No. The recruiter isn’t me!
So I’m there. I’m having a video chat with Chioma.
I’ve known Chioma for a while. She used to handle technical roles for companies in Nigeria like 21st Century, MTN, American Towers, Medallion, Rackcenter, Main One Cable and the like.
Increasingly, she began to find more and more people asking about phone app design, so she gradually began balancing her black book of hardware and network configuration experts to include people with coding skills.
She was trying to feel me out for business opportunities, but I was more interested in signposts to junior partners capable of joining the journey and doing some heavy lifting – not employees or contractors.
That was going nowhere, and as usual, when one hasn’t spoken to someone familiar for some time, then the conversation starts to drift to other things.
One of the things she said was about first impressions from LinkedIn.
She said that people just aren’t careful about content, particularly visual content.
I know people want to get attention to pump the stats, she said. But providing too much visual content about yourself makes it more difficult to have a first impression to create later, for an interview situation.
I asked her if she meant dress style, and she said no.
Those who code work remotely a lot of the time, or as freelancers. It’s common to find people in their normal home-clothes or ‘glad rags’, so we don’t expect to find them on LinkedIn pictures like catwalk kings and queens. Their dress style doesn’t really matter.
Well, what sort of stuff can you see in LinkedIn content that raises questions?
Chioma: Mostly it is when people try to use images of possessions or surroundings to create an impression.
We want to become impressed by the product from your head, not by what you are surrounded by.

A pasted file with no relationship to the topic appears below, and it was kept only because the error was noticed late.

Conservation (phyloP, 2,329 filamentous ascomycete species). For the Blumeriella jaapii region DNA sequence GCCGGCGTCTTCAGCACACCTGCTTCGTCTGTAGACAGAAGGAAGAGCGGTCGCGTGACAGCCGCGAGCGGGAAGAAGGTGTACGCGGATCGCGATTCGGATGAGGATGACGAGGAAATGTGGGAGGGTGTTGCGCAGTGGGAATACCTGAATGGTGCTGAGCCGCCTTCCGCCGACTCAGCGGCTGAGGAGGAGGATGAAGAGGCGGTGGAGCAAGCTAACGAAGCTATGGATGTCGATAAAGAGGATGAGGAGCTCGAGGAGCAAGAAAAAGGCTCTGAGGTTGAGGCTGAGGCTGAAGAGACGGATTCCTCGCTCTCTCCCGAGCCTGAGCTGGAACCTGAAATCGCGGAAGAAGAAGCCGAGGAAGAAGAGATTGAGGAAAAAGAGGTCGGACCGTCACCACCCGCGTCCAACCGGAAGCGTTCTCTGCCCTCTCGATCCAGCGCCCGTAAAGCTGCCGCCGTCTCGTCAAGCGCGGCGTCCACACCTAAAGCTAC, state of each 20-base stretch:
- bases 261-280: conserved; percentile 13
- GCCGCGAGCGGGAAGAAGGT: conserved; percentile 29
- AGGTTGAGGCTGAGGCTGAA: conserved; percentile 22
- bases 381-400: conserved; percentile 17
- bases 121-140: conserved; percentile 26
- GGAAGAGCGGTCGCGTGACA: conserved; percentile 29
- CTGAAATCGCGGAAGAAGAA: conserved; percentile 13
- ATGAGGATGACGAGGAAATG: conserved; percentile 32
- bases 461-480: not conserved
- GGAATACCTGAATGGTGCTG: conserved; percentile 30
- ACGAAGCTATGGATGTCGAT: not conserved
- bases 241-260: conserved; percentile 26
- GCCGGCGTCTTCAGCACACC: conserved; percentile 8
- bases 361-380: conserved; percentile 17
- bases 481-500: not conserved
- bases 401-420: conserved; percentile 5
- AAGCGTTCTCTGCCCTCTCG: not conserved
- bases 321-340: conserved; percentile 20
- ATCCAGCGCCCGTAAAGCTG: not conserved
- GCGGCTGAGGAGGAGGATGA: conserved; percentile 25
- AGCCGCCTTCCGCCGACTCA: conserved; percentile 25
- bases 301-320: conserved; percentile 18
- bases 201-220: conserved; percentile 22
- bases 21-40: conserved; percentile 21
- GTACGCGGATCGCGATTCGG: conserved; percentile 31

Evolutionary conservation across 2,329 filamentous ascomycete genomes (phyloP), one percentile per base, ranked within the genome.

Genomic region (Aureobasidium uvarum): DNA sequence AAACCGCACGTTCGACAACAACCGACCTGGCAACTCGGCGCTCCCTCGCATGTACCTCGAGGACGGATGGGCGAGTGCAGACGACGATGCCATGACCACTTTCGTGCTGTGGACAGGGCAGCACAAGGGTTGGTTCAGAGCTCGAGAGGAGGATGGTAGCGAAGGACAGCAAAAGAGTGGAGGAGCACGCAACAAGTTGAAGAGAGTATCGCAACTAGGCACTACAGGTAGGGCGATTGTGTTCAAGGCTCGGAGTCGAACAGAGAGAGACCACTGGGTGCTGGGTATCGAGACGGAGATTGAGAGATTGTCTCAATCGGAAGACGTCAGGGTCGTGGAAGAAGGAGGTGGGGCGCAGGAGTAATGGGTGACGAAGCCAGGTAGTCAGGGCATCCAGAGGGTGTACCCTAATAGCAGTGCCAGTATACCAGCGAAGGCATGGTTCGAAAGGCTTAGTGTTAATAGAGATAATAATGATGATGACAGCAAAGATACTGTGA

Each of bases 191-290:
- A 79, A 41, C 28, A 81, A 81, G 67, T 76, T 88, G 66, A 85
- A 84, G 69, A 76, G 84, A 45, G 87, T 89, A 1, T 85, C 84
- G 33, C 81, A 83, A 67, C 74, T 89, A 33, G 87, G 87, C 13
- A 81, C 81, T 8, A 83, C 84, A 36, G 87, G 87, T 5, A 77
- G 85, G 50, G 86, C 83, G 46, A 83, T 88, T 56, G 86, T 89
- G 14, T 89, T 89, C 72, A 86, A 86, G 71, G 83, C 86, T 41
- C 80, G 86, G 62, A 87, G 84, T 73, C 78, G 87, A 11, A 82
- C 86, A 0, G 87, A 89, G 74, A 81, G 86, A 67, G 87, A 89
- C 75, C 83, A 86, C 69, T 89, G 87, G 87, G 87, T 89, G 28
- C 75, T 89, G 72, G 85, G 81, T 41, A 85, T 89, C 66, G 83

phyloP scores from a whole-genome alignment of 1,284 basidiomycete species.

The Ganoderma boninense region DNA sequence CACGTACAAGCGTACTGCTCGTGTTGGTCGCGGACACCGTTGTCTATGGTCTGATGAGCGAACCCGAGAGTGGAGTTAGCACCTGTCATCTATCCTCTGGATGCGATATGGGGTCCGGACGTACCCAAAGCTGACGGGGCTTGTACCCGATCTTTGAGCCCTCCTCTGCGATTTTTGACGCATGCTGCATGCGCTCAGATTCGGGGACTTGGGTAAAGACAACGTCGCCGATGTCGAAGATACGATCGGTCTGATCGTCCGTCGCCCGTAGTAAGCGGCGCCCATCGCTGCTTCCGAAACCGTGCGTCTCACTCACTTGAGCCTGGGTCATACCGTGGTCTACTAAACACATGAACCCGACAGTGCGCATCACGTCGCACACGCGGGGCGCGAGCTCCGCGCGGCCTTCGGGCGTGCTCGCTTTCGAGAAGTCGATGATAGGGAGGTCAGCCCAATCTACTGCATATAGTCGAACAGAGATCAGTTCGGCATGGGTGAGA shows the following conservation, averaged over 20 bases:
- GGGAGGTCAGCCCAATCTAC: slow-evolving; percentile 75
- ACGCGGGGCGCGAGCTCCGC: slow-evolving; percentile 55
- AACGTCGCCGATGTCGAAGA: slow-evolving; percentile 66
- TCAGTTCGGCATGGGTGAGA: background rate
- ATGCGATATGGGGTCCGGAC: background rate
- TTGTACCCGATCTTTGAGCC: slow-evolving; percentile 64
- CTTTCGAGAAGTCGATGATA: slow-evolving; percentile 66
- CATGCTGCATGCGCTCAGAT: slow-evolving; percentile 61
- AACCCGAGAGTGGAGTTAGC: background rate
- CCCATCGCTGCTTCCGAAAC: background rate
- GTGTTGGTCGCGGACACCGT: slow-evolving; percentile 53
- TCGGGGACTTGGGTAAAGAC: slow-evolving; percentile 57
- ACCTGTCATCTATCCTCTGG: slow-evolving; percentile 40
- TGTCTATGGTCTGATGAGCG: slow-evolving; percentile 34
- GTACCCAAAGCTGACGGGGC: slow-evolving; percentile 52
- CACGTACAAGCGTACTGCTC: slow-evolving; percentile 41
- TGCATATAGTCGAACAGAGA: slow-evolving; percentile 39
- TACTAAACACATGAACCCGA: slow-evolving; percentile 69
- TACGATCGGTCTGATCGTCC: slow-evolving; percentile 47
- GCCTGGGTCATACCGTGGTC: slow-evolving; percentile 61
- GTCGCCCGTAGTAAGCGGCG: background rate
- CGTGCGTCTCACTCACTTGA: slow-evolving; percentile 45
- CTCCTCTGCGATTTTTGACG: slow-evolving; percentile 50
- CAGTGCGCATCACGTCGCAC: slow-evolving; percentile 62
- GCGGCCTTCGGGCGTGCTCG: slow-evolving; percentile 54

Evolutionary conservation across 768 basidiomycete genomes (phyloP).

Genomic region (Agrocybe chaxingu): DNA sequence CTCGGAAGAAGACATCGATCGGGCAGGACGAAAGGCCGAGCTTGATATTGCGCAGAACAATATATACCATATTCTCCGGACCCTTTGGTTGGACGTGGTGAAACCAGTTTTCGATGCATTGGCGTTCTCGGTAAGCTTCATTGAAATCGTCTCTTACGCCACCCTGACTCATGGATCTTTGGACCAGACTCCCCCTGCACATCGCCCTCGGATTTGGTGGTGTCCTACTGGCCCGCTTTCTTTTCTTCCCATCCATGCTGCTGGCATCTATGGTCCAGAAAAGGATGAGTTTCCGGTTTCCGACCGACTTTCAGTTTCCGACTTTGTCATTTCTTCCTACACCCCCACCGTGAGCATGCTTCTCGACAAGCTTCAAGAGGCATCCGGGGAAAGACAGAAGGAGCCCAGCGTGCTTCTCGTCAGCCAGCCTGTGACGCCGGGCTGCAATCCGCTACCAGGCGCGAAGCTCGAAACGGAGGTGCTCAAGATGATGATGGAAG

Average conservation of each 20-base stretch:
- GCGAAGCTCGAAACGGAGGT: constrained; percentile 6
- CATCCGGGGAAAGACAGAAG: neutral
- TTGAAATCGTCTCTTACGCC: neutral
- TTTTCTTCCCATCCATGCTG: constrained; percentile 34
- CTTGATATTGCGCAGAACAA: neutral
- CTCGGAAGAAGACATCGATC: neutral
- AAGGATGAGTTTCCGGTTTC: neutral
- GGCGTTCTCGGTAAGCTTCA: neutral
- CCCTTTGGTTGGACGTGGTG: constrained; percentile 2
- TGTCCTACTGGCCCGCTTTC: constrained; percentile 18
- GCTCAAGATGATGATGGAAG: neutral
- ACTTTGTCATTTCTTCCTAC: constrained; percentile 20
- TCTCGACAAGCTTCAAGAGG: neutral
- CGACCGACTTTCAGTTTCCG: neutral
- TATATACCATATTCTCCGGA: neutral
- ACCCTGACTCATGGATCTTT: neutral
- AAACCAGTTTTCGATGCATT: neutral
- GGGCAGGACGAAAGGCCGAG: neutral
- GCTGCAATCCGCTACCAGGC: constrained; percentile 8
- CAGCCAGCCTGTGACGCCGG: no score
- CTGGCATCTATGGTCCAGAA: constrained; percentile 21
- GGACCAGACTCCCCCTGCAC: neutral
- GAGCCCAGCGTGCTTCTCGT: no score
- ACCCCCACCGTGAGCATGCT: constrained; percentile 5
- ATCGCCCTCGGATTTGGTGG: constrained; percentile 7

For example, we don’t need to see what type of phone a candidate has. This is just a distraction. It offers something else an opinion can be formed about, which doesn’t help showcase the candidates talent.
Have you noticed a gender bias across different types of distracting possessions or surroundings?
Chioma ; Yes. Men are far more likely to pose in front of a vehicle. Young women do it too, but less.
Young women more often stand in front of the gate to an expensive property, or the front of an expensive property.
It is as if there is this deliberate effort to create this impression of affluence and business success.
Those hoping to become our people don’t need to sell us a story of them enjoying and being buoyant. We only need to know they are hungry enough for the work, and will code efficiently without taking time.
Any other kinds of pictures you find strange Chioma?
Chioma: Definitely, pictures taken in, or in front of planes.
It is as if there is this huge desire to create this image of living the ‘high life’ , surrounded by fine things, and being highly mobile. This is more the image of a high fee international management and sales consultant.
You don’t expect imagery of jets and fancy cars associated closely with salaried or freelance coders.
The stereotypical image of the coder is someone who hides out in their ‘den’ for days on end without even talking to another human being, and the only evidence of enduring life, is the empty pizza boxes and left over crusts outside the door!
So, the pictures in the posts of yourself you put on LinkedIn need to match the story of yourself as an employee or contractor you are trying to sell someone like me.
If they can’t tell the right story, it is best they tell no story at all.